Three primary reasons exist for using predetermined overhead rates in product costing.
First, a predetermined rate allows overhead to be assigned during the period to the goods produced or services rendered. Thus, a predetermined overhead rate improves the timeliness (though it reduces the precision) of information.
Second, predetermined overhead rates compensate for fluctuations in actual
overhead costs that are unrelated to activity. Overhead may vary monthly because of seasonal or calendar factors. For example, factory utility costs may be highest in the summer. If monthly production were constant and actual overhead were assigned to production, the increase in utilities would cause product cost per unit to be higher in the summer than in the rest of the year. If a company produced 3,000 units of its sole product in each of the months of April and July but utilities were $600 in April and $900 in July, then the average actual utilities cost per unit for April would be $0.20 ($600 : 3,000 units) and $0.30 ($900 : 3,000) in July. Although one such cost difference may not be significant, numerous differences of this type could cause a large distortion in unit cost.
Third, predetermined overhead rates overcome the problem of fluctuations in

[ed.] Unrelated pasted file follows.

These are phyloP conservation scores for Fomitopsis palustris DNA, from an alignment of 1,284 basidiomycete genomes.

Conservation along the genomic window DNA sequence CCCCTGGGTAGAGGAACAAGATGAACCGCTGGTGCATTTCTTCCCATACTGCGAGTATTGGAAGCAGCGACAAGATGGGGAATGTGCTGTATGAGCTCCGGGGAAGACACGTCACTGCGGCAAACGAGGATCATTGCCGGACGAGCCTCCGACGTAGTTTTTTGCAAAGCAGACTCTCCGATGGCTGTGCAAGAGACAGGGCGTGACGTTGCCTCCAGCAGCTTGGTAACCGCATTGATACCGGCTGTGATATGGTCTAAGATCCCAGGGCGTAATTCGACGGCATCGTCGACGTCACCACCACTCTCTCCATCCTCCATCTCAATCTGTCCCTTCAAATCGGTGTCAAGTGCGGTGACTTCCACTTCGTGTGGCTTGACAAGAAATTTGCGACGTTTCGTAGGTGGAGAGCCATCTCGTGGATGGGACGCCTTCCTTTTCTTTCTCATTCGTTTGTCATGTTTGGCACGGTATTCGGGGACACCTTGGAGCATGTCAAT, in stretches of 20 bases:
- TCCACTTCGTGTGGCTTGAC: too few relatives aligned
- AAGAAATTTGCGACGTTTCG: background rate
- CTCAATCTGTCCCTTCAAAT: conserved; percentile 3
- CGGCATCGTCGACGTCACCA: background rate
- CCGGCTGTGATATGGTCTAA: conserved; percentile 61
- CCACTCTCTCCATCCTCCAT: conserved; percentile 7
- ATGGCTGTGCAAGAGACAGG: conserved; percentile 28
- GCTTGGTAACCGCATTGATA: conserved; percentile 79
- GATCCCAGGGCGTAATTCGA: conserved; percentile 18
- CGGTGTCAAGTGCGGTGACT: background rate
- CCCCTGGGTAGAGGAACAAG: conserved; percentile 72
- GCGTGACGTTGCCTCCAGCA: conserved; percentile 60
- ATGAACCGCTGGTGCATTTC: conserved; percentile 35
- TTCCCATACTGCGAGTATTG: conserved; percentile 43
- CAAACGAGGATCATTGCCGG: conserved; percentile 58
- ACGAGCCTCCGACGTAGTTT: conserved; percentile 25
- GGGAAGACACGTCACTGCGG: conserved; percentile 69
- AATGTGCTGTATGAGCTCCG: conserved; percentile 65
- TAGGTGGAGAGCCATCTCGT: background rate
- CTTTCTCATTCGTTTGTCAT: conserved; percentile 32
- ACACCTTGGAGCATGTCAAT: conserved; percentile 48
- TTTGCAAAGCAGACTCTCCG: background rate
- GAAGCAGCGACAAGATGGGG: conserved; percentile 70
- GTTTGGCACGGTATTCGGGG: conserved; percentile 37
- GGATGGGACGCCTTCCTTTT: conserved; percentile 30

activity levels that have no impact on actual fixed overhead costs. Even if total production overhead were the same for each period, changes in activity would cause a per-unit change in cost because of the fixed cost element of overhead. If a company incurred $600 utilities cost in each of October and November but produced 3,750 units of product in October and 3,000 units of product in November, its average actual unit cost for utilities would be $0.16 ($600 : 3,750 units) in October but $0.20 ($600 : 3,000 units) in November. Although one such overhead cost difference caused by fluctuation in production activity may not be significant, numerous differences of this type could cause a large distortion in unit cost. Use of an annual, predetermined overhead rate would overcome the variations demonstrated by the examples above through application of a uniform rate of overhead to all units produced throughout the year.